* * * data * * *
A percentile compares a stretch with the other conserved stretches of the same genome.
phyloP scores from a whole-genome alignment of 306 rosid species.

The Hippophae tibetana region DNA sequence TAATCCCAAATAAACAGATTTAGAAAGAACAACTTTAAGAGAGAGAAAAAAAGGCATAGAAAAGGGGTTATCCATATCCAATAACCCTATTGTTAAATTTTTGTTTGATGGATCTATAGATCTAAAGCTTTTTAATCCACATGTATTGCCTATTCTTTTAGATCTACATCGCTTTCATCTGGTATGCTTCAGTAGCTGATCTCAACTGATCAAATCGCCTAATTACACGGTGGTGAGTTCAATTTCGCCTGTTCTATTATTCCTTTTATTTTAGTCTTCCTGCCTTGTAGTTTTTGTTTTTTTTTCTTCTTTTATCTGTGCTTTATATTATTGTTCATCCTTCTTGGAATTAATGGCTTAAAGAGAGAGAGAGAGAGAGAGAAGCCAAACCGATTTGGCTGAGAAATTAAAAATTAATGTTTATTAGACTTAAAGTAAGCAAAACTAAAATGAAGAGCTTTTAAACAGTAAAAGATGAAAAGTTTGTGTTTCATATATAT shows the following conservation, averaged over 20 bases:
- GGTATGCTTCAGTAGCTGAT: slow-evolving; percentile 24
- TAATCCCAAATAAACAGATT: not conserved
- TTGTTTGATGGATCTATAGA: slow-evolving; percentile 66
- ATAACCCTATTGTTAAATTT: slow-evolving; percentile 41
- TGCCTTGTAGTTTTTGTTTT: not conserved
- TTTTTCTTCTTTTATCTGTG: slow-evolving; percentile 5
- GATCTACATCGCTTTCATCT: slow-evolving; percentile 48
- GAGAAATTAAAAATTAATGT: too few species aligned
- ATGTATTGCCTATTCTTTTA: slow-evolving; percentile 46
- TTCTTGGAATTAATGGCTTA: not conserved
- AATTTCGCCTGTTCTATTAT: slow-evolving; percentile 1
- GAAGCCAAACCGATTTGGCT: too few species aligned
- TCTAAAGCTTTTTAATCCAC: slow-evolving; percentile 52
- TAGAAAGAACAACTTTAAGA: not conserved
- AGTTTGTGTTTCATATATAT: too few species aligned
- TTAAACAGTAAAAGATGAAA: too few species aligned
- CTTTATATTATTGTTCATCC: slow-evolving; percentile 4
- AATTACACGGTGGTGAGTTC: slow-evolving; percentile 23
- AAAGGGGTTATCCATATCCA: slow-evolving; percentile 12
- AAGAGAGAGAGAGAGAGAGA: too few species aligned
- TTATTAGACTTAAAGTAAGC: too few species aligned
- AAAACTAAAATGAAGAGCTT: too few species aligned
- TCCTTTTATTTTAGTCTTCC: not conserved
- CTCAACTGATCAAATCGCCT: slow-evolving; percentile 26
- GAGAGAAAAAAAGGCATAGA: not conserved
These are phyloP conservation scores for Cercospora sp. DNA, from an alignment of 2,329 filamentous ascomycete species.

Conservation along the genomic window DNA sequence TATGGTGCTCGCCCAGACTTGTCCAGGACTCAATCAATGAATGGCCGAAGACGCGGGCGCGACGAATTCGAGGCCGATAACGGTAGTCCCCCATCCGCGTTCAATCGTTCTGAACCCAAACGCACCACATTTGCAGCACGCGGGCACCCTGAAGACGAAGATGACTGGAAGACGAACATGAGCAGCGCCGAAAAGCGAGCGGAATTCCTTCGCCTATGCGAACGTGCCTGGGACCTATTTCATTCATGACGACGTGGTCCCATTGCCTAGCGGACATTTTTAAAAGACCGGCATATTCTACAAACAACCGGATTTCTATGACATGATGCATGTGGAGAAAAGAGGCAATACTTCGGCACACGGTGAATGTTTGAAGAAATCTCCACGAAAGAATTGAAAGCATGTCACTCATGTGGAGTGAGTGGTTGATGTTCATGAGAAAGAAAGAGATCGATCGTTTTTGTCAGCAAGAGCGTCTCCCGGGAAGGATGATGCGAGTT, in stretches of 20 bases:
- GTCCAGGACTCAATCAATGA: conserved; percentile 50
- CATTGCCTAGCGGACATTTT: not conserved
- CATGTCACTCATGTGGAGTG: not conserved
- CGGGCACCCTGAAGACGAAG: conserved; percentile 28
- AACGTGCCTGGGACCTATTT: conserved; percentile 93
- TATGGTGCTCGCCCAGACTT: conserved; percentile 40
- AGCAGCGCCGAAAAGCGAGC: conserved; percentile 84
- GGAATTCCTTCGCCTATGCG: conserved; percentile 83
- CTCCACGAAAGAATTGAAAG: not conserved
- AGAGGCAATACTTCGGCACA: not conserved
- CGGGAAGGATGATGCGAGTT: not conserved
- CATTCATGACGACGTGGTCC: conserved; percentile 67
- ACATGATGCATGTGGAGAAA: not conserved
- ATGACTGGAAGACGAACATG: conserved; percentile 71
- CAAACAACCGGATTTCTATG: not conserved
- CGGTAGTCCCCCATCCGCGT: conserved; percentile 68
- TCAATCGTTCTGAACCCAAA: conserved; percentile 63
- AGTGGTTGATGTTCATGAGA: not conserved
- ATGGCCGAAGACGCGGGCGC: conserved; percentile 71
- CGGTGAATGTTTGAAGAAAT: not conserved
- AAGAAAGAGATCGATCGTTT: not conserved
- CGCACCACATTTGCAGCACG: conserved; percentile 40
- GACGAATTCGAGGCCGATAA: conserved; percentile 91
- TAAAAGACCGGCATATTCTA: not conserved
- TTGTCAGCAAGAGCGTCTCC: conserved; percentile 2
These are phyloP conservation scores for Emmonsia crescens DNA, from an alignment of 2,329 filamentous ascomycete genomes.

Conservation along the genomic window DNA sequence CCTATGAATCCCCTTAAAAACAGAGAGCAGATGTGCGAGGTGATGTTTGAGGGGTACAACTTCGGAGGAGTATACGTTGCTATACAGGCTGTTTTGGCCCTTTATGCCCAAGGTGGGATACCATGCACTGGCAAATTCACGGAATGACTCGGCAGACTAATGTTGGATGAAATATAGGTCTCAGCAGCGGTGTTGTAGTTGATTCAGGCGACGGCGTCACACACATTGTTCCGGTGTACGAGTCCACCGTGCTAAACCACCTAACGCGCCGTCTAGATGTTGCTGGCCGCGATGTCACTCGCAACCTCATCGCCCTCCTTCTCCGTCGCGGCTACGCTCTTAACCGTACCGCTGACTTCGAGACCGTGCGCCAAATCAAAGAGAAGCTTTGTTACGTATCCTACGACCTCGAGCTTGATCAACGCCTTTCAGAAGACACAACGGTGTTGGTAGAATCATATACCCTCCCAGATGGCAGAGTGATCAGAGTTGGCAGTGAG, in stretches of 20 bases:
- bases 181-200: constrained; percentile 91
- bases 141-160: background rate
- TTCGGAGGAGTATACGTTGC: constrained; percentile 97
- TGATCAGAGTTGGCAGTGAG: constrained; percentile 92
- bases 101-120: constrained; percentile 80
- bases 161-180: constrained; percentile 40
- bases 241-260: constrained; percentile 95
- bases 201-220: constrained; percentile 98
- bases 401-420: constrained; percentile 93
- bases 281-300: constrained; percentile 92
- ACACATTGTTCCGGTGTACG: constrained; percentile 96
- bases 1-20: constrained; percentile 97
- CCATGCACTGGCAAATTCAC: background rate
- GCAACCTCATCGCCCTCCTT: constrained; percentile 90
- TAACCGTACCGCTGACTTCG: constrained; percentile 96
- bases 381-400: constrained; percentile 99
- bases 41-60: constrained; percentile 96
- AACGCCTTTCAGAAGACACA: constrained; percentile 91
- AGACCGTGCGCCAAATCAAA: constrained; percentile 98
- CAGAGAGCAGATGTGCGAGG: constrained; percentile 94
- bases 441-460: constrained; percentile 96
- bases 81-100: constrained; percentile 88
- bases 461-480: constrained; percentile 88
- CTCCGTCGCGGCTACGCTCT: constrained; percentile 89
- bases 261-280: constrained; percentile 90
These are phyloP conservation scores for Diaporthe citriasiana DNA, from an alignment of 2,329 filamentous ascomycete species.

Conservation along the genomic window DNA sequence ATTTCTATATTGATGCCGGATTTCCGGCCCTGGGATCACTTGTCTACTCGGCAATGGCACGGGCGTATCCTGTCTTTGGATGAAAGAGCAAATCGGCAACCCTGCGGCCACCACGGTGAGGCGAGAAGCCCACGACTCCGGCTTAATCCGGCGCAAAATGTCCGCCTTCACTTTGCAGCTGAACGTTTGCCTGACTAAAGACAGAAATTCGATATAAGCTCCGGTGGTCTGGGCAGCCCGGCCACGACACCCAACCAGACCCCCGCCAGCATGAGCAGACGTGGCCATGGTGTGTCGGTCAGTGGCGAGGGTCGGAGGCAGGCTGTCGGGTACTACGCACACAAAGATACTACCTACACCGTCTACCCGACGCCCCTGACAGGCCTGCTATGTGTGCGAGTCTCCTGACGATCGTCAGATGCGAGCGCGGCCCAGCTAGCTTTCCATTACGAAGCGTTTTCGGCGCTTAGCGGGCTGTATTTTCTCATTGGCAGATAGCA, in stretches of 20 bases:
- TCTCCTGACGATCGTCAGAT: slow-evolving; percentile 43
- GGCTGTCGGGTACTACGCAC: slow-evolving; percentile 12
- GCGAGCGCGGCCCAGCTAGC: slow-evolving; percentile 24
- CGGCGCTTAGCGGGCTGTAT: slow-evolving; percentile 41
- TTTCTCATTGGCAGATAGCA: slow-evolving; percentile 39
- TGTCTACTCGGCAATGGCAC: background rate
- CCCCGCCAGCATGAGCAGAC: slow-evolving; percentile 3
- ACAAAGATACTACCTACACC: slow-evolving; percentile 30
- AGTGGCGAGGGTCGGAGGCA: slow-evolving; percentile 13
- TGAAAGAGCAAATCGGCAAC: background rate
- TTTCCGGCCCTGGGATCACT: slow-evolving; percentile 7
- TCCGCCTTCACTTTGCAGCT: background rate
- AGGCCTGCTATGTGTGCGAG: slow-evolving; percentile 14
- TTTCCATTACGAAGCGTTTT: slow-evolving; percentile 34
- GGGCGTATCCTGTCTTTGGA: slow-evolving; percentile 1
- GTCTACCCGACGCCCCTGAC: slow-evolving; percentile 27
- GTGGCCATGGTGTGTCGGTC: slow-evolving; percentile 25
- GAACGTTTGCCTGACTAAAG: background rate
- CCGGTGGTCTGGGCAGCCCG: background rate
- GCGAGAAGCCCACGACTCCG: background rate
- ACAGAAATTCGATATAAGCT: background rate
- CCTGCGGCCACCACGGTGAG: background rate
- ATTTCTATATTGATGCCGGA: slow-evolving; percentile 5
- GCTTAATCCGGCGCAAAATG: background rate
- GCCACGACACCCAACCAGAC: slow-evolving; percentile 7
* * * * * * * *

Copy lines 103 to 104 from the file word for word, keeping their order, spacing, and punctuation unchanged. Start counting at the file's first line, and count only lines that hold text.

- CCGGTGGTCTGGGCAGCCCG: background rate
- GCGAGAAGCCCACGACTCCG: background rate